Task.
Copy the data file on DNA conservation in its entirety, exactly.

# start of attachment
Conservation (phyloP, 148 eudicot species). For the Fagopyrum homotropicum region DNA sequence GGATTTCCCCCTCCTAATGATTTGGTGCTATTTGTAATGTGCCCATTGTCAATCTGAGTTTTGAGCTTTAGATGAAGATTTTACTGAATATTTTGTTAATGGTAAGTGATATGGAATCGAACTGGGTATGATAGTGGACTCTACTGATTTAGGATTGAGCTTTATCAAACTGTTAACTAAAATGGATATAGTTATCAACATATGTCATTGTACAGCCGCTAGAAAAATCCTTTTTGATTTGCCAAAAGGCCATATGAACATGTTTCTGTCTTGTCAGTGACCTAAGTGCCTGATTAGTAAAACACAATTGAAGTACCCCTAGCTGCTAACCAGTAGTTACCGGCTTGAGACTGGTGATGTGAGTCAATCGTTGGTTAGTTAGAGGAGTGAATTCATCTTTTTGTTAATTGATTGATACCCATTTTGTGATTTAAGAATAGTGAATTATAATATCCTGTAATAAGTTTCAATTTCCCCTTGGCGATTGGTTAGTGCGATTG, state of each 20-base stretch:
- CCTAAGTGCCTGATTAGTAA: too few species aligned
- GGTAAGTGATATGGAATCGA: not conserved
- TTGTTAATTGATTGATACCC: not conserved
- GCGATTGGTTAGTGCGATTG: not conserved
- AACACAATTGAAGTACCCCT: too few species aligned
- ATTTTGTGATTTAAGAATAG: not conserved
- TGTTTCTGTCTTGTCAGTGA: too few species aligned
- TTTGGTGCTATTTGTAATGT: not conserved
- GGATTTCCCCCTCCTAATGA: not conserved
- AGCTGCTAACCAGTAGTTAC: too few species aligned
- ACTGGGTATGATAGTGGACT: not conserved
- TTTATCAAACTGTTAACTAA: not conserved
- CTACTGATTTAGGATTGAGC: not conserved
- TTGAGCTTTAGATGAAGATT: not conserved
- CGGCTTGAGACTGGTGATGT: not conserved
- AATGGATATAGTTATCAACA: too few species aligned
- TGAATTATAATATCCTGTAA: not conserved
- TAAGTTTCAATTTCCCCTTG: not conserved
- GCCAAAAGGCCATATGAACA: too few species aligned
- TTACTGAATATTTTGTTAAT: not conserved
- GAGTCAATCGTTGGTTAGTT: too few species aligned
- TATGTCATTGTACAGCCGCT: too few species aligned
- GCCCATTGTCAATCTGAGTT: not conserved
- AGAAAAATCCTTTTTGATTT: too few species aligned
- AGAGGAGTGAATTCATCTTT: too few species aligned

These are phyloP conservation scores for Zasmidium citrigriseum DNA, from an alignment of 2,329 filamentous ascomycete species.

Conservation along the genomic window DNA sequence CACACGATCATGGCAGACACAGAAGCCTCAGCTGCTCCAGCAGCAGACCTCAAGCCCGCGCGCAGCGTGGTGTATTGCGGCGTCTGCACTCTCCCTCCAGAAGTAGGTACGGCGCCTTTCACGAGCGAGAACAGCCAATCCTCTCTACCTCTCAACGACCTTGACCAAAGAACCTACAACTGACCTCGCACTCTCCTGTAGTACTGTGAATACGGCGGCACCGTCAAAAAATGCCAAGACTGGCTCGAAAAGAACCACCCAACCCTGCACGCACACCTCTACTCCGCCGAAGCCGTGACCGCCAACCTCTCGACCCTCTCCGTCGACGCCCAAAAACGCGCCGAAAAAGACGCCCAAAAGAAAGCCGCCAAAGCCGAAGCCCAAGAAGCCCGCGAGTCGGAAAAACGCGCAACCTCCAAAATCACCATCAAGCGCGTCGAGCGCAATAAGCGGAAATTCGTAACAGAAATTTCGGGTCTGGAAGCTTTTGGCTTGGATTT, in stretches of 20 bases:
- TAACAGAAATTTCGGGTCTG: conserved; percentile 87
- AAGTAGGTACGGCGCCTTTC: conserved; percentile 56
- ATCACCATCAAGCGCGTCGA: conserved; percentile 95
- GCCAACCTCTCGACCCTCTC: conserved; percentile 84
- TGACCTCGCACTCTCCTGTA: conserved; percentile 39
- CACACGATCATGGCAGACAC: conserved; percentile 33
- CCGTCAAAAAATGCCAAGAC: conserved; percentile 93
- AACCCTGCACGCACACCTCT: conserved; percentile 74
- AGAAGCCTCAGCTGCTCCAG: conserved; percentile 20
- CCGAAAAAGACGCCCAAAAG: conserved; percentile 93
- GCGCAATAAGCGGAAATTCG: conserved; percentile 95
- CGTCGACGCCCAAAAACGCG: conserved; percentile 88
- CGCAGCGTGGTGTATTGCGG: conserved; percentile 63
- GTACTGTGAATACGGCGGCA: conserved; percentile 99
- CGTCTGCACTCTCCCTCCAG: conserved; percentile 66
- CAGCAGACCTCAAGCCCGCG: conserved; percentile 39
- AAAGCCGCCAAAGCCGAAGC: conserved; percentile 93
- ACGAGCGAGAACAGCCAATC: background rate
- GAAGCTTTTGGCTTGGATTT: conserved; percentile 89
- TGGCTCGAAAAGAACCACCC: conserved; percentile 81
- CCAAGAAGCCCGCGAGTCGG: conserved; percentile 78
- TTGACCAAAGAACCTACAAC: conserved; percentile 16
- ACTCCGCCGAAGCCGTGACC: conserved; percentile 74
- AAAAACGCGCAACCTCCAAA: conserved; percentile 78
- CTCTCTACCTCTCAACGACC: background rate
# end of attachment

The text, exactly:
Conservation (phyloP, 148 eudicot species). For the Fagopyrum homotropicum region DNA sequence GGATTTCCCCCTCCTAATGATTTGGTGCTATTTGTAATGTGCCCATTGTCAATCTGAGTTTTGAGCTTTAGATGAAGATTTTACTGAATATTTTGTTAATGGTAAGTGATATGGAATCGAACTGGGTATGATAGTGGACTCTACTGATTTAGGATTGAGCTTTATCAAACTGTTAACTAAAATGGATATAGTTATCAACATATGTCATTGTACAGCCGCTAGAAAAATCCTTTTTGATTTGCCAAAAGGCCATATGAACATGTTTCTGTCTTGTCAGTGACCTAAGTGCCTGATTAGTAAAACACAATTGAAGTACCCCTAGCTGCTAACCAGTAGTTACCGGCTTGAGACTGGTGATGTGAGTCAATCGTTGGTTAGTTAGAGGAGTGAATTCATCTTTTTGTTAATTGATTGATACCCATTTTGTGATTTAAGAATAGTGAATTATAATATCCTGTAATAAGTTTCAATTTCCCCTTGGCGATTGGTTAGTGCGATTG, state of each 20-base stretch:
- CCTAAGTGCCTGATTAGTAA: too few species aligned
- GGTAAGTGATATGGAATCGA: not conserved
- TTGTTAATTGATTGATACCC: not conserved
- GCGATTGGTTAGTGCGATTG: not conserved
- AACACAATTGAAGTACCCCT: too few species aligned
- ATTTTGTGATTTAAGAATAG: not conserved
- TGTTTCTGTCTTGTCAGTGA: too few species aligned
- TTTGGTGCTATTTGTAATGT: not conserved
- GGATTTCCCCCTCCTAATGA: not conserved
- AGCTGCTAACCAGTAGTTAC: too few species aligned
- ACTGGGTATGATAGTGGACT: not conserved
- TTTATCAAACTGTTAACTAA: not conserved
- CTACTGATTTAGGATTGAGC: not conserved
- TTGAGCTTTAGATGAAGATT: not conserved
- CGGCTTGAGACTGGTGATGT: not conserved
- AATGGATATAGTTATCAACA: too few species aligned
- TGAATTATAATATCCTGTAA: not conserved
- TAAGTTTCAATTTCCCCTTG: not conserved
- GCCAAAAGGCCATATGAACA: too few species aligned
- TTACTGAATATTTTGTTAAT: not conserved
- GAGTCAATCGTTGGTTAGTT: too few species aligned
- TATGTCATTGTACAGCCGCT: too few species aligned
- GCCCATTGTCAATCTGAGTT: not conserved
- AGAAAAATCCTTTTTGATTT: too few species aligned
- AGAGGAGTGAATTCATCTTT: too few species aligned

These are phyloP conservation scores for Zasmidium citrigriseum DNA, from an alignment of 2,329 filamentous ascomycete species.

Conservation along the genomic window DNA sequence CACACGATCATGGCAGACACAGAAGCCTCAGCTGCTCCAGCAGCAGACCTCAAGCCCGCGCGCAGCGTGGTGTATTGCGGCGTCTGCACTCTCCCTCCAGAAGTAGGTACGGCGCCTTTCACGAGCGAGAACAGCCAATCCTCTCTACCTCTCAACGACCTTGACCAAAGAACCTACAACTGACCTCGCACTCTCCTGTAGTACTGTGAATACGGCGGCACCGTCAAAAAATGCCAAGACTGGCTCGAAAAGAACCACCCAACCCTGCACGCACACCTCTACTCCGCCGAAGCCGTGACCGCCAACCTCTCGACCCTCTCCGTCGACGCCCAAAAACGCGCCGAAAAAGACGCCCAAAAGAAAGCCGCCAAAGCCGAAGCCCAAGAAGCCCGCGAGTCGGAAAAACGCGCAACCTCCAAAATCACCATCAAGCGCGTCGAGCGCAATAAGCGGAAATTCGTAACAGAAATTTCGGGTCTGGAAGCTTTTGGCTTGGATTT, in stretches of 20 bases:
- TAACAGAAATTTCGGGTCTG: conserved; percentile 87
- AAGTAGGTACGGCGCCTTTC: conserved; percentile 56
- ATCACCATCAAGCGCGTCGA: conserved; percentile 95
- GCCAACCTCTCGACCCTCTC: conserved; percentile 84
- TGACCTCGCACTCTCCTGTA: conserved; percentile 39
- CACACGATCATGGCAGACAC: conserved; percentile 33
- CCGTCAAAAAATGCCAAGAC: conserved; percentile 93
- AACCCTGCACGCACACCTCT: conserved; percentile 74
- AGAAGCCTCAGCTGCTCCAG: conserved; percentile 20
- CCGAAAAAGACGCCCAAAAG: conserved; percentile 93
- GCGCAATAAGCGGAAATTCG: conserved; percentile 95
- CGTCGACGCCCAAAAACGCG: conserved; percentile 88
- CGCAGCGTGGTGTATTGCGG: conserved; percentile 63
- GTACTGTGAATACGGCGGCA: conserved; percentile 99
- CGTCTGCACTCTCCCTCCAG: conserved; percentile 66
- CAGCAGACCTCAAGCCCGCG: conserved; percentile 39
- AAAGCCGCCAAAGCCGAAGC: conserved; percentile 93
- ACGAGCGAGAACAGCCAATC: background rate
- GAAGCTTTTGGCTTGGATTT: conserved; percentile 89
- TGGCTCGAAAAGAACCACCC: conserved; percentile 81
- CCAAGAAGCCCGCGAGTCGG: conserved; percentile 78
- TTGACCAAAGAACCTACAAC: conserved; percentile 16
- ACTCCGCCGAAGCCGTGACC: conserved; percentile 74
- AAAAACGCGCAACCTCCAAA: conserved; percentile 78
- CTCTCTACCTCTCAACGACC: background rate